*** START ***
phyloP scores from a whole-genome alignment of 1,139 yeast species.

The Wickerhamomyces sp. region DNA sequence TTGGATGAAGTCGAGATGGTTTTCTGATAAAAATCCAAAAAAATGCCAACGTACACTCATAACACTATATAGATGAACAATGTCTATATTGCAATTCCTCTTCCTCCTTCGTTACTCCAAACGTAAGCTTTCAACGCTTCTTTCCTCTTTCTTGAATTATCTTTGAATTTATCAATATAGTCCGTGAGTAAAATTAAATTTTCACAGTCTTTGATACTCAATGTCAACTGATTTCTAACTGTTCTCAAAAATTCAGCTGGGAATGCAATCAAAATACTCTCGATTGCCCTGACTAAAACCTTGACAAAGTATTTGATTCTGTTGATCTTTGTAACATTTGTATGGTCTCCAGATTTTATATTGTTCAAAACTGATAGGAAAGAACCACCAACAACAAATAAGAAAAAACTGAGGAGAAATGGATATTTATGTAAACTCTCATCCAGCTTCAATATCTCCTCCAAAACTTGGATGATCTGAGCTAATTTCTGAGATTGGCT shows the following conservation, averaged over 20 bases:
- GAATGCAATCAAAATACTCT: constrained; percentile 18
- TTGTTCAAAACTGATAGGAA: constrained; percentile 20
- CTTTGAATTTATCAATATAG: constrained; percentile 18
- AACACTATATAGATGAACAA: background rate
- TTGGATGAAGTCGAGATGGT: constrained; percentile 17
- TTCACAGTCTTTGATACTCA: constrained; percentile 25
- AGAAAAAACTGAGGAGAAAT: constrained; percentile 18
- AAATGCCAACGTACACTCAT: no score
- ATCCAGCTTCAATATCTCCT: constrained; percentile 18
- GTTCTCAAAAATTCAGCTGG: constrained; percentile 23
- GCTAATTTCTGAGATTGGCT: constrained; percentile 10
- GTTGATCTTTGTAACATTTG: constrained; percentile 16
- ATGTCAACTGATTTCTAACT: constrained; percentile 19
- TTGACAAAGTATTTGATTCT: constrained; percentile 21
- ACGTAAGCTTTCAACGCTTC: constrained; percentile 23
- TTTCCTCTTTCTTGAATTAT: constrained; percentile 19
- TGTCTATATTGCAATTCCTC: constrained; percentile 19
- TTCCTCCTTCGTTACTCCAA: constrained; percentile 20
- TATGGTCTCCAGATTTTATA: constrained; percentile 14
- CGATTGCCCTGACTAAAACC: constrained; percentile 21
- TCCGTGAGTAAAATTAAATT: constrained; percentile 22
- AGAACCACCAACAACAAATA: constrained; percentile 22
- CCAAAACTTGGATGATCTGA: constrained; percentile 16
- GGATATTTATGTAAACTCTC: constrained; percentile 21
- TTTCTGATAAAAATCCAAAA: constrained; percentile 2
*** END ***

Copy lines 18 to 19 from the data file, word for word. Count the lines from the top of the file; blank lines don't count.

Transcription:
- TTTCCTCTTTCTTGAATTAT: constrained; percentile 19
- TGTCTATATTGCAATTCCTC: constrained; percentile 19